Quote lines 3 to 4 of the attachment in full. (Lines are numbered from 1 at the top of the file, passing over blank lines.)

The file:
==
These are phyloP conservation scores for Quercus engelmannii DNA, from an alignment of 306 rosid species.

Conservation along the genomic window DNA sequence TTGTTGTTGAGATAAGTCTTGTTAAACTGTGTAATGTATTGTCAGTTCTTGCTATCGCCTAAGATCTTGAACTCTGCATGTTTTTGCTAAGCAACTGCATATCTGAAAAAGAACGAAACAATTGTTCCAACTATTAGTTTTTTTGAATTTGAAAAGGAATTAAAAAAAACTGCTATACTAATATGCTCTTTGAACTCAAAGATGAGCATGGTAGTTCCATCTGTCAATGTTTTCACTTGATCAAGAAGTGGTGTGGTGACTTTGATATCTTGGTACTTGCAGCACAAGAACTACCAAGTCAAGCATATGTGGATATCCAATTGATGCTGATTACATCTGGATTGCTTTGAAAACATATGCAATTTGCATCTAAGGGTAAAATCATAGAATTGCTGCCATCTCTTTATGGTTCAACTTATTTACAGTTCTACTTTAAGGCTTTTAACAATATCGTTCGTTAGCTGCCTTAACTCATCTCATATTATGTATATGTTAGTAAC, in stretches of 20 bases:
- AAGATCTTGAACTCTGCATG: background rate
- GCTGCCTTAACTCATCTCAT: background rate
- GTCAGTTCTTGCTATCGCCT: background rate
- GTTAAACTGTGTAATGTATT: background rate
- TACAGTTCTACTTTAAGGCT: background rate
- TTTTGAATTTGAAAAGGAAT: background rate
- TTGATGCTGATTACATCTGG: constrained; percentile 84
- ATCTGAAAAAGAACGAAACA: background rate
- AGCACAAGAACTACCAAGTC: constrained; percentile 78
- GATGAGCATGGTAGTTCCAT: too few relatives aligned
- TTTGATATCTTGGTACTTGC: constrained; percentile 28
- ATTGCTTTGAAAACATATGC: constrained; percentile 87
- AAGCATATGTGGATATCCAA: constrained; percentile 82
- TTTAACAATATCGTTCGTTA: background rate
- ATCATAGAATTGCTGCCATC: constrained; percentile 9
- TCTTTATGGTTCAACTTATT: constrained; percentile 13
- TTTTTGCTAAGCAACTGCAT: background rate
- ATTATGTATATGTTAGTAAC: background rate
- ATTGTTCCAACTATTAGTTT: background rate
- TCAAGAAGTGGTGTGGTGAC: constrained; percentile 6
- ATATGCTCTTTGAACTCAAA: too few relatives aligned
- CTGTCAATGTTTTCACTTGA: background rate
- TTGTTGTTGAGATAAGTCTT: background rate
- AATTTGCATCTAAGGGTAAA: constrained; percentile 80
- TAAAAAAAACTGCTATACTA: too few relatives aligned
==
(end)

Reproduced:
- AAGATCTTGAACTCTGCATG: background rate
- GCTGCCTTAACTCATCTCAT: background rate